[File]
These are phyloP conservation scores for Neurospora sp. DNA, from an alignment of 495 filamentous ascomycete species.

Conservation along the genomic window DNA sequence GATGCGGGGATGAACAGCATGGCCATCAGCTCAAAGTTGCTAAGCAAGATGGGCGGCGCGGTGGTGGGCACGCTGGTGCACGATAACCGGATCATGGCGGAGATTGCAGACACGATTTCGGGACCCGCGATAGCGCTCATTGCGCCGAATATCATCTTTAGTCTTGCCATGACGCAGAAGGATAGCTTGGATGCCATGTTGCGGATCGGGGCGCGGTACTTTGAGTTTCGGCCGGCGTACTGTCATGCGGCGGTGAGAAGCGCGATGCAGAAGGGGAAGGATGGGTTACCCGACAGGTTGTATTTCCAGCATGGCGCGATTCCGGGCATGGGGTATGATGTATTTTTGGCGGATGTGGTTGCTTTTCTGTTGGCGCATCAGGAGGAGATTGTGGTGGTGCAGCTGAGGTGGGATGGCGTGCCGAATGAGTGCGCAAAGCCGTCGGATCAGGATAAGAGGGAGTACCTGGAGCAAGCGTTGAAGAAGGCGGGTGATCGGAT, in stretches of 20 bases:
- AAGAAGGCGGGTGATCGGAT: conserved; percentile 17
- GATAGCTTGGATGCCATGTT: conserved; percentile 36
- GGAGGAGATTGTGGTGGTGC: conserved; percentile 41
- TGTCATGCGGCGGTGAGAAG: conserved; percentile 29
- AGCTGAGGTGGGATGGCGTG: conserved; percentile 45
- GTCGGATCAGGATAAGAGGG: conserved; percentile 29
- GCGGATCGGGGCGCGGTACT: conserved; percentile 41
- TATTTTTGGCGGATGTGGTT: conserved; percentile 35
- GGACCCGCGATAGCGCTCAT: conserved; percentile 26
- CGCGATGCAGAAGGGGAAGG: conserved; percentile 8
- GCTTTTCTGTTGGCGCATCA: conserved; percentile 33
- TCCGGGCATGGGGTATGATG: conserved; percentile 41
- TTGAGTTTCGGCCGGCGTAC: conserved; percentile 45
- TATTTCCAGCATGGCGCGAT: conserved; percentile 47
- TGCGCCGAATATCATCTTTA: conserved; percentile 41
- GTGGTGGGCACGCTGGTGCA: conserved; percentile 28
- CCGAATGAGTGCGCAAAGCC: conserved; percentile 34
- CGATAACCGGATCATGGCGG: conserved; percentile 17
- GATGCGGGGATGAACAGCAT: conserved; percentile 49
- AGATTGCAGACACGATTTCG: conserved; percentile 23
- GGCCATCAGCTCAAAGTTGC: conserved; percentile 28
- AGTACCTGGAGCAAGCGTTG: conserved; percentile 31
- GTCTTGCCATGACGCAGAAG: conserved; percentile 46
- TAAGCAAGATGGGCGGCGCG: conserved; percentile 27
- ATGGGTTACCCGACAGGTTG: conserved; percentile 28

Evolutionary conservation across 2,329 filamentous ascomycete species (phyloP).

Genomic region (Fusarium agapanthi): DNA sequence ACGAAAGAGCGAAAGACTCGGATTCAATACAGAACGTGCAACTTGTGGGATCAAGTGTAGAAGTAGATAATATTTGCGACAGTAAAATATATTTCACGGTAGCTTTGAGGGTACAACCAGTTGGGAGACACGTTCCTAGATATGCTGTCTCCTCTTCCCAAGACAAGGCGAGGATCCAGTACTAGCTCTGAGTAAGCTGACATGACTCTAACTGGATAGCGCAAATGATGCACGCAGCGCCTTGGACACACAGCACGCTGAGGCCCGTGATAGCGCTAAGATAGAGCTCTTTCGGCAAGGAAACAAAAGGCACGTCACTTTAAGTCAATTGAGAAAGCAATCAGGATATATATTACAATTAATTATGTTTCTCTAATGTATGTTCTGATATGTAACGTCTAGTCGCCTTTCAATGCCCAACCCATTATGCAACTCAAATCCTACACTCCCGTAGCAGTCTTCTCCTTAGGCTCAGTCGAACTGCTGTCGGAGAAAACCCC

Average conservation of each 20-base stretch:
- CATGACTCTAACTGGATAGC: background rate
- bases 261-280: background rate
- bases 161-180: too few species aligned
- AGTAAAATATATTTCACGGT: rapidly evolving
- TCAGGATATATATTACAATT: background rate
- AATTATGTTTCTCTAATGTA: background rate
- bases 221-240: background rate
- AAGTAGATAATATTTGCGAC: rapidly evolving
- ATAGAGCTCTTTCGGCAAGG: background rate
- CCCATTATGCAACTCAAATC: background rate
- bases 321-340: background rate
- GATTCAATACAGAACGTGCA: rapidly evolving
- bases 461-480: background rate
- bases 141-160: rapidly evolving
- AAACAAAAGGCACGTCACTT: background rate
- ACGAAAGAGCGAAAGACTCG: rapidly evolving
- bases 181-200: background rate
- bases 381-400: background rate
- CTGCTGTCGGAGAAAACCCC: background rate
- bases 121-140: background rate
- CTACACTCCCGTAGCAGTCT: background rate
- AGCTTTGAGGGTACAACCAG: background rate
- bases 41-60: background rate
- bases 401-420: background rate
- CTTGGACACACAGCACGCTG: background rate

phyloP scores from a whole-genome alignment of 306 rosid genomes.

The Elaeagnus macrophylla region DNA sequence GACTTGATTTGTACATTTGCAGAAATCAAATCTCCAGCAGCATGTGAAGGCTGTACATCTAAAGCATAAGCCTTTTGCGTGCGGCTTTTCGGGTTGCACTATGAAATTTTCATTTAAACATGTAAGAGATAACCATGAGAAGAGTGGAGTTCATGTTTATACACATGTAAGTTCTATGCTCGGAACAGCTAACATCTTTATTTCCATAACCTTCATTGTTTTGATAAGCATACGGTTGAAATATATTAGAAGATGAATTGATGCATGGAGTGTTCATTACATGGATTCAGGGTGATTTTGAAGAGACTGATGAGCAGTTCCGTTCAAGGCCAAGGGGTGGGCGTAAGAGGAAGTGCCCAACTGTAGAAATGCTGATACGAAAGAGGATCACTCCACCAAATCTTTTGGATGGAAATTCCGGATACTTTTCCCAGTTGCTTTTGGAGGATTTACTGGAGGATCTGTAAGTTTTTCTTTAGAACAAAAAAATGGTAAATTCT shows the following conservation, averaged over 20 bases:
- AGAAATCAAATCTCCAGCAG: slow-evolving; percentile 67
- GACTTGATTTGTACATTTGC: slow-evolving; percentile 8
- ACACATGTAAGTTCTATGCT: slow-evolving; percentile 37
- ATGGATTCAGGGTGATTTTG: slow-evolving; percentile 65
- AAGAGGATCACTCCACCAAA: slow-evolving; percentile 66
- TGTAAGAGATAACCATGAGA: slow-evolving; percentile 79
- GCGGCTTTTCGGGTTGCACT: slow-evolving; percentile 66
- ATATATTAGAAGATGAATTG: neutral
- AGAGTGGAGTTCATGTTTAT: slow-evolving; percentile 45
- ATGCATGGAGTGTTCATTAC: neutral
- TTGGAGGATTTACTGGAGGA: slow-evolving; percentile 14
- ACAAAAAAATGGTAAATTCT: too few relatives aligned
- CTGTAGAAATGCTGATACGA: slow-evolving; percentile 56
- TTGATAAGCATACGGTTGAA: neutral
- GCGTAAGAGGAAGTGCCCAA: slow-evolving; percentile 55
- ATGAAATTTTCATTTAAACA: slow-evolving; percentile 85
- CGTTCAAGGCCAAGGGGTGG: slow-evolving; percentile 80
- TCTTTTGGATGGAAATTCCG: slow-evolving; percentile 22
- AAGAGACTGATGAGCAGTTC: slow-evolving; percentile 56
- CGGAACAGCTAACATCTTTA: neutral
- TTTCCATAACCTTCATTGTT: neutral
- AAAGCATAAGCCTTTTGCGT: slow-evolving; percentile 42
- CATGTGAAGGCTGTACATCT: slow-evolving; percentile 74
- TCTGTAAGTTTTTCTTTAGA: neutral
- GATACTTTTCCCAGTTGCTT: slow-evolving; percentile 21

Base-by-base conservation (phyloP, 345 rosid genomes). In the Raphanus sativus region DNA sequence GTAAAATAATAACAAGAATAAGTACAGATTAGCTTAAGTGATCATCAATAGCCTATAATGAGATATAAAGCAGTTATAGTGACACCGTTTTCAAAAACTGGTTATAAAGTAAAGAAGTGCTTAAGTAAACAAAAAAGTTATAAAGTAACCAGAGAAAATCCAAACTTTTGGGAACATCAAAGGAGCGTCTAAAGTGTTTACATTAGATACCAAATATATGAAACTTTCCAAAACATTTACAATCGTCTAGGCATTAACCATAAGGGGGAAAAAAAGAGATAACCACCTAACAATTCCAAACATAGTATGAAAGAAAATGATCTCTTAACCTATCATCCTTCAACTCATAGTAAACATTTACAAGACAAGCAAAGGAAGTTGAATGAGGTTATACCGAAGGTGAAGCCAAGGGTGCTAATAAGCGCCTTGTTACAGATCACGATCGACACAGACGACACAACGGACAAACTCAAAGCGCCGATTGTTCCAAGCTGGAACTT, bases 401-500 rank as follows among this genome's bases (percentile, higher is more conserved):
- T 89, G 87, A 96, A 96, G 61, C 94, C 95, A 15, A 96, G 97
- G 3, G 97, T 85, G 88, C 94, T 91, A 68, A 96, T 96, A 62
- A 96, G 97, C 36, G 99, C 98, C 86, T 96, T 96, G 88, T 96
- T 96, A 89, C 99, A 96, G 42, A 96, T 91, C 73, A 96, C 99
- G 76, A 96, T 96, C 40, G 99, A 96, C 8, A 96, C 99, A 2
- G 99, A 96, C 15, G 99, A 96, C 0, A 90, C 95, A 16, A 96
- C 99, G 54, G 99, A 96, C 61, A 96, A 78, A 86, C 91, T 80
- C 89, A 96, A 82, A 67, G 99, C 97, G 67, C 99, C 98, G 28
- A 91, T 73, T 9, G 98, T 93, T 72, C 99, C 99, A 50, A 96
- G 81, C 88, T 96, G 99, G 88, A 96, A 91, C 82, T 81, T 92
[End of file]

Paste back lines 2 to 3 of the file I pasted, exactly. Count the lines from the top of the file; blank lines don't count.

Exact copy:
Conservation along the genomic window DNA sequence GATGCGGGGATGAACAGCATGGCCATCAGCTCAAAGTTGCTAAGCAAGATGGGCGGCGCGGTGGTGGGCACGCTGGTGCACGATAACCGGATCATGGCGGAGATTGCAGACACGATTTCGGGACCCGCGATAGCGCTCATTGCGCCGAATATCATCTTTAGTCTTGCCATGACGCAGAAGGATAGCTTGGATGCCATGTTGCGGATCGGGGCGCGGTACTTTGAGTTTCGGCCGGCGTACTGTCATGCGGCGGTGAGAAGCGCGATGCAGAAGGGGAAGGATGGGTTACCCGACAGGTTGTATTTCCAGCATGGCGCGATTCCGGGCATGGGGTATGATGTATTTTTGGCGGATGTGGTTGCTTTTCTGTTGGCGCATCAGGAGGAGATTGTGGTGGTGCAGCTGAGGTGGGATGGCGTGCCGAATGAGTGCGCAAAGCCGTCGGATCAGGATAAGAGGGAGTACCTGGAGCAAGCGTTGAAGAAGGCGGGTGATCGGAT, in stretches of 20 bases:
- AAGAAGGCGGGTGATCGGAT: conserved; percentile 17